wolfe10 wrote:

And, make sure you have the proper MI license for your size/weight vehicle.

Your home state determines what license you need. All other states honor your home state's drivers license.


Jim:

You didn't mention what state you plan to have your DL from but assuming Michigan, worlfe10 is exactly correct. It does not appear that Michigan will require anything special Michigan DL but, find out for sure. The state that I am licensed in does require at least a Class B non-commercial for our rig and I would expect a 40' as you are considering would too. I asked one of our State DL Examiners if they had ever heard of an RVer being ticketed for not having the correct endorsements. Their comment, "No, but if they were ever involved in a fatality incident, the resultant legal issues would be very unpleasant."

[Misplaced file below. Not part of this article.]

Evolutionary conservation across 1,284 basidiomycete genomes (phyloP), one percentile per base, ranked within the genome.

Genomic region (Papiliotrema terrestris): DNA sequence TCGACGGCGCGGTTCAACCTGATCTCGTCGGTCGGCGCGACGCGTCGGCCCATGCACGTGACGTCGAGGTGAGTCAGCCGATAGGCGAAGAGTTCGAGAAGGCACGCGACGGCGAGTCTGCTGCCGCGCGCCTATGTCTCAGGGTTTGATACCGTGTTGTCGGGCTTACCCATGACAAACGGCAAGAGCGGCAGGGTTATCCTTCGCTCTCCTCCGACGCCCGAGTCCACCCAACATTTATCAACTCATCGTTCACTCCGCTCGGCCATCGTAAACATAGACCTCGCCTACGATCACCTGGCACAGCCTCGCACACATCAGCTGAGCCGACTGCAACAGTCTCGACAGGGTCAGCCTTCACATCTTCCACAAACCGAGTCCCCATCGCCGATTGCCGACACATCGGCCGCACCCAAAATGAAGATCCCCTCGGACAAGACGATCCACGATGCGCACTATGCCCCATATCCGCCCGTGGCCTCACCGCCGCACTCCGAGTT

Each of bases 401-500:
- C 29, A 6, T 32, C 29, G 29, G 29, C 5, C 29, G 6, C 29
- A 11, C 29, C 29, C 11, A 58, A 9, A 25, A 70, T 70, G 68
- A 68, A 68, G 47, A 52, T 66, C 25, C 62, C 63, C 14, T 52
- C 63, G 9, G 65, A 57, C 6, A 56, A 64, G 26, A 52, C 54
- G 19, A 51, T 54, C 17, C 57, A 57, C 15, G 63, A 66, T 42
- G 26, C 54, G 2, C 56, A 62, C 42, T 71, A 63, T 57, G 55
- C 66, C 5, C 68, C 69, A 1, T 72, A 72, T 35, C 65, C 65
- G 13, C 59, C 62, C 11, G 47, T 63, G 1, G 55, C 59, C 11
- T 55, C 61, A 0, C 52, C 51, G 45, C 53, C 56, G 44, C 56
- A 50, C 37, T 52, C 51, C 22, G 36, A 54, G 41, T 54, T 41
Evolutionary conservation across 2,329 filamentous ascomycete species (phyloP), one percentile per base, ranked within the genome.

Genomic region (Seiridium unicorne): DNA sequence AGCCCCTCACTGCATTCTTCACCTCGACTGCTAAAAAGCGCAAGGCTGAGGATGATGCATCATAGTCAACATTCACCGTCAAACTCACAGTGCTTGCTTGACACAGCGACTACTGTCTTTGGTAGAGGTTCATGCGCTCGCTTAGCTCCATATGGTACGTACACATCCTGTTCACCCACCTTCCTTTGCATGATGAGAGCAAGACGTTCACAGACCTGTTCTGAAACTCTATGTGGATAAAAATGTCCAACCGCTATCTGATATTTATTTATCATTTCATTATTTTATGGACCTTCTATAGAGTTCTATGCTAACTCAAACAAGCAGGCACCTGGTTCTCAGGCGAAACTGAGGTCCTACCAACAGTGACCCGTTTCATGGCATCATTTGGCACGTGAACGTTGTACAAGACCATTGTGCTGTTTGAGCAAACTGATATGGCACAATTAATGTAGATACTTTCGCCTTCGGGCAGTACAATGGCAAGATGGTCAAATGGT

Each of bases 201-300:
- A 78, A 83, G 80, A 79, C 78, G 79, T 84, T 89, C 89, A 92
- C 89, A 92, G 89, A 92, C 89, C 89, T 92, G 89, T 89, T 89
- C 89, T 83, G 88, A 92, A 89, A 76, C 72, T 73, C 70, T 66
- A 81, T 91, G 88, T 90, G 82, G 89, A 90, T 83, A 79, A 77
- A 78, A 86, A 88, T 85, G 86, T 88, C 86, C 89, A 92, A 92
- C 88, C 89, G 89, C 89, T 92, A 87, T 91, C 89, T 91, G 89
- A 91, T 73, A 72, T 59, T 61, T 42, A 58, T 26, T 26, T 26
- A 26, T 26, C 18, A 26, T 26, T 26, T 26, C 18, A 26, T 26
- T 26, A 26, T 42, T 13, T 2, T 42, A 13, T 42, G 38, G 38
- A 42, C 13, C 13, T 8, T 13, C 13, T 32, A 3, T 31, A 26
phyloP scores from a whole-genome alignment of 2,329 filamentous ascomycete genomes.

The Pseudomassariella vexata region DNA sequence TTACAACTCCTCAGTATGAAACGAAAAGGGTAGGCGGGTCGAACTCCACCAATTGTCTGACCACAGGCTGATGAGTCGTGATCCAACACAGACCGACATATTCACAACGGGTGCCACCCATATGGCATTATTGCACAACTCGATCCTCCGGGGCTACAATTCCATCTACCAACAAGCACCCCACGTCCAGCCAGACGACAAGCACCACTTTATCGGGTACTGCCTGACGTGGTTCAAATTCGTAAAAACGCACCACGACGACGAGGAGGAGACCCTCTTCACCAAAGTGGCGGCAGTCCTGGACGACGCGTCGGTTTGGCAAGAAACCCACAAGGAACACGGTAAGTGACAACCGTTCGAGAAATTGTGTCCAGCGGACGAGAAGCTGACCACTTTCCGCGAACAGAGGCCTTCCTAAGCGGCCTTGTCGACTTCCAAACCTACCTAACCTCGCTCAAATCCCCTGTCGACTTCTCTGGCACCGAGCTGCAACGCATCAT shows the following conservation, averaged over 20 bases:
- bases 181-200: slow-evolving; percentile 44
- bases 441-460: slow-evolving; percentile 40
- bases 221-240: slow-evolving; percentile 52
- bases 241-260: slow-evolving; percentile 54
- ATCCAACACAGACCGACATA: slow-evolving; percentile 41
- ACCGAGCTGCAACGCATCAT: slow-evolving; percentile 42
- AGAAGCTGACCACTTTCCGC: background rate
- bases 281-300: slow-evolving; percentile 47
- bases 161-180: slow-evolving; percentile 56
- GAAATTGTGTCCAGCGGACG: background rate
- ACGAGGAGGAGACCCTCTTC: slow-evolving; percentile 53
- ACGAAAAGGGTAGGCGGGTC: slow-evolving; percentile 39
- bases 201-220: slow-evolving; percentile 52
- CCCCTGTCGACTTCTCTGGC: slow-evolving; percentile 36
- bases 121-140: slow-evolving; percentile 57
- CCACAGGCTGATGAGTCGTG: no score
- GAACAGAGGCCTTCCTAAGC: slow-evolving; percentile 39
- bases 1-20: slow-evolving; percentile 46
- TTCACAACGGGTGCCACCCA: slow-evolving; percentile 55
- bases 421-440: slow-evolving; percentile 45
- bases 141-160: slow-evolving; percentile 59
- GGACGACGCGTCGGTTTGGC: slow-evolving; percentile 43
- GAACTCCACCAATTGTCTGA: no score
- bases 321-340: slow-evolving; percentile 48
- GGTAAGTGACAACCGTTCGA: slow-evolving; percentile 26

You are receiving great advice from others so far. One more item, if your new Class A has air brakes and you are not familiar with their operation, don't forget to educate yourself there. You apparently have successfully driven a good sized RV in the past so the additional size should be relatively easy for you to acclimate yourself to.

You are doing the responsible thing in giving this ample consideration now. THANK YOU!


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SusanDallas

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Posted: 01/02/18 01:49pm Link  |  Quote  |  Print  |  Notify Moderator